Icahn and Ackman have been battling over Herbalife for years. Ackman is short the stock and has waged a public battle against the company, while Icahn has taken the other side of the trade.
In a letter announcing his Friday Herbalife purchase, Icahn tore into Ackman. “It amazes me that a guy who hasn’t any knowledge of my internal investment thinking believes he is in a position to go on television to tell the world what I AM thinking,” the investor wrote. “Amazing!”
The Institute of Distance and Open Learning (IDOL)-University of Mumbai has released an official notification inviting all the interested, eligible candidates to apply for Bachelor of Arts (BA), Bachelor of Science (BSc), Bachelor of Commerce (BCom), Master of Science (MSc), Master of Arts (MA) and Master of Commerce (MCom) programmes for the commencing academic session 2016.
All the eligible candidates are requested to apply latest by September 17.
BA programme: All the candidates interested in applying need to be intermediate (class 12) pass from Maharashtra state board or other state board/university with English as compulsory subject.
MSc. programme: All the candidates interested in applying for this course, need to possess a degree in Bachelor of Science (BSc)/ Bachelor of Engineering (BE) with minimum 45 per cent per cent.
For more details, all the candidates are requested to check the official notification, the link for which is http://mu.ac.in/portal/
All the candidates will be selected on the basis of marks obtained in class 12 board examination.
How to apply:
All the candidates need to apply online
Log on to the official website
Click on relevant link
Enter all the required details in prescribed format
Take printout of the same for future reference
Last date for submission of application form is September 17, 2016.
HRD minister Prakash Javadekar will meet the directors of IIMs next month to discuss the issues related to quality of management education, exploring avenues for financing and improving global perception of Indian institutions.
Briefcase: Topics to be discussed in the meeting
“The HRD minister will be meeting Directors of various IIMs soon and it is expected that a range of issues from quality of education to building best infrastructure will be discussed,” a senior official said
The meeting will be held at a time when the HRD ministry is working on formulating a new education policy, said officials
“There are a range of issues from quality, affordability, global standings to making education affordable and accessible. It is expected that these sessions will be brainstorming sessions and new ideas will emanate,” officials said.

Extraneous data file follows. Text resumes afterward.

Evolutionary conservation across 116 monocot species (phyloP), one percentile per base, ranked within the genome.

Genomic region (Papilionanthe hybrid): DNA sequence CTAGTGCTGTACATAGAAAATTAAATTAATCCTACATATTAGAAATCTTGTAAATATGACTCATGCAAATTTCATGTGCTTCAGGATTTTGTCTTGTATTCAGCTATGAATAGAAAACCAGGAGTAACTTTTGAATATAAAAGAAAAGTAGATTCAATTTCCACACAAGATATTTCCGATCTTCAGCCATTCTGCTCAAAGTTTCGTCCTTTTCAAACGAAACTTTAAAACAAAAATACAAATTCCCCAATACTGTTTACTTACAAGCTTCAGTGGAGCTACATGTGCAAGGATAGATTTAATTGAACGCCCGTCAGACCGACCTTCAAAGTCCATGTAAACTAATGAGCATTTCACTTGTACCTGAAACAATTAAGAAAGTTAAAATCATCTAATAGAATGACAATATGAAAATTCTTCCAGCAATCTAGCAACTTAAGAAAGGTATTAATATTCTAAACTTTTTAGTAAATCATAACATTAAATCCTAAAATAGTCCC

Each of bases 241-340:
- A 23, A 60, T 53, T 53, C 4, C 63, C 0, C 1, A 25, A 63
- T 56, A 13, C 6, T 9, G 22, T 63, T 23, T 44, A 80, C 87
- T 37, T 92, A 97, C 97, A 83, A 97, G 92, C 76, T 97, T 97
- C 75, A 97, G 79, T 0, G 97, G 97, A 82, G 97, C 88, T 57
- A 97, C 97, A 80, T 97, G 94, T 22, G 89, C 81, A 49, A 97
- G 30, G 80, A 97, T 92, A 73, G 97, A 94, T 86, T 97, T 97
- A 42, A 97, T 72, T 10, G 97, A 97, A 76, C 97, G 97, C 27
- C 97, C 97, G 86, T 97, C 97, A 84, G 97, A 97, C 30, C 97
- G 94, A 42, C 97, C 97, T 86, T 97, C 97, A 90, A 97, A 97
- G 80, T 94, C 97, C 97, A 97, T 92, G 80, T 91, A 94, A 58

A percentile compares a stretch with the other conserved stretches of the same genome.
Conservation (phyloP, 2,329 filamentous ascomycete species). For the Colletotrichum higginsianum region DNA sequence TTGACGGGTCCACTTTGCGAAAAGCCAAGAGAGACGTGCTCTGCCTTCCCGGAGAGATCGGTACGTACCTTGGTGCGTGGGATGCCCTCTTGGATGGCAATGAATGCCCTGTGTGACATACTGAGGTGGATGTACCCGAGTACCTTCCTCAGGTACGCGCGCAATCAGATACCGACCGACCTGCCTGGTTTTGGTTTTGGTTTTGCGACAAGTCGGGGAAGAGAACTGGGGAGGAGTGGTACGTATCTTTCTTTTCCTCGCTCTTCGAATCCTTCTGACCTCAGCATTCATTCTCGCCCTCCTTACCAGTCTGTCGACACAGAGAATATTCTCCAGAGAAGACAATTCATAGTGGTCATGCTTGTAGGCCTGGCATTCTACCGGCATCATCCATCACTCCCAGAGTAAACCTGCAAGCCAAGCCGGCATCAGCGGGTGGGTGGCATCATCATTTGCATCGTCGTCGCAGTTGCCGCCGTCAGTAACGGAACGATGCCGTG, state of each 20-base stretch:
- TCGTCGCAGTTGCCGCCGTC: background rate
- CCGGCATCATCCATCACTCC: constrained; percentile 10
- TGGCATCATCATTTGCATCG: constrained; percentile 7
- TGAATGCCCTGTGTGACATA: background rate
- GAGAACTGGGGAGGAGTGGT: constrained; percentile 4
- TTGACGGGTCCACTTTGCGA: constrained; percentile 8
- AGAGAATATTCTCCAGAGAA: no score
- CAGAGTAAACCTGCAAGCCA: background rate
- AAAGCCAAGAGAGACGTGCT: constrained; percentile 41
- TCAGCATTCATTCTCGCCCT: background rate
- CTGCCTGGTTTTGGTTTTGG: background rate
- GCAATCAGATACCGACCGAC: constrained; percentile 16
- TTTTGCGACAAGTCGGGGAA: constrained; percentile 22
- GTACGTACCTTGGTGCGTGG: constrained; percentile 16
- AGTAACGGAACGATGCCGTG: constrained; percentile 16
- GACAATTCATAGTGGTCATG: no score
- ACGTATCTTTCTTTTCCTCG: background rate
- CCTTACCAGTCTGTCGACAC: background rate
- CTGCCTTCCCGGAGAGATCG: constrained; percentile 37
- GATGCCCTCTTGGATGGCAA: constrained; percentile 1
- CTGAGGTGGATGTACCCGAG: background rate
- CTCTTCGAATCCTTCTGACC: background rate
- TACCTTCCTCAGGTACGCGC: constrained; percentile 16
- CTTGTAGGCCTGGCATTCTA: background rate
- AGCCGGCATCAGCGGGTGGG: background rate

HRD minister will also meet heads of other higher educational institutions that are to be financed by the central government in near future, said the official.
“It has been planned that in the coming days the minister would be interacting with various Vice-Chancellors of Central Universities, NITs, Indian Institutes of Science Education and Research (IISERs) etc,” the official added.
AMD’s game-smoothing FreeSync monitors launched a full year after Nvidia’s rival G-Sync displays, but they’ve been coming fast and furious ever since. Late Thursday, the company revealed that its technology surpassed not one, but two major milestones with the launch of the 27-inch Y27f ($400 on Amazon) earlier this month. This curved, 144Hz 1080p display is both Lenovo’s first-ever FreeSync display, as well as the 101st FreeSync display released overall.
FreeSync and G-Sync monitors synchronize the refresh rate of your graphics card with your display. That eliminates stutter and tearing, resulting in gameplay so buttery smooth that you’ll never be able to use a traditional non-variable refresh rate monitor again. Both technologies are utterly superb.
But each kills stutter from different angles. G-Sync forces monitor makers to bake a hardware module inside their displays. AMD’s FreeSync is a software-based solution that piggybacks on the royalty-free, industry-standard spec known as DisplayPort Adaptive-Sync. G-Sync’s dedicated hardware offers more universal refresh range support, but inside of standard gameplay frame rate ranges, both solutions perform all but identically.
Building around open standard software has helped FreeSync monitors flourish, however. While existing G-Sync monitors are fairly limited in number and start at $380 thanks to the extra hardware, there’s a range of FreeSync monitors available for every possible display niche you can think of—and prices start at just $110 on Amazon for a 22-inch 1080p FreeSync monitor.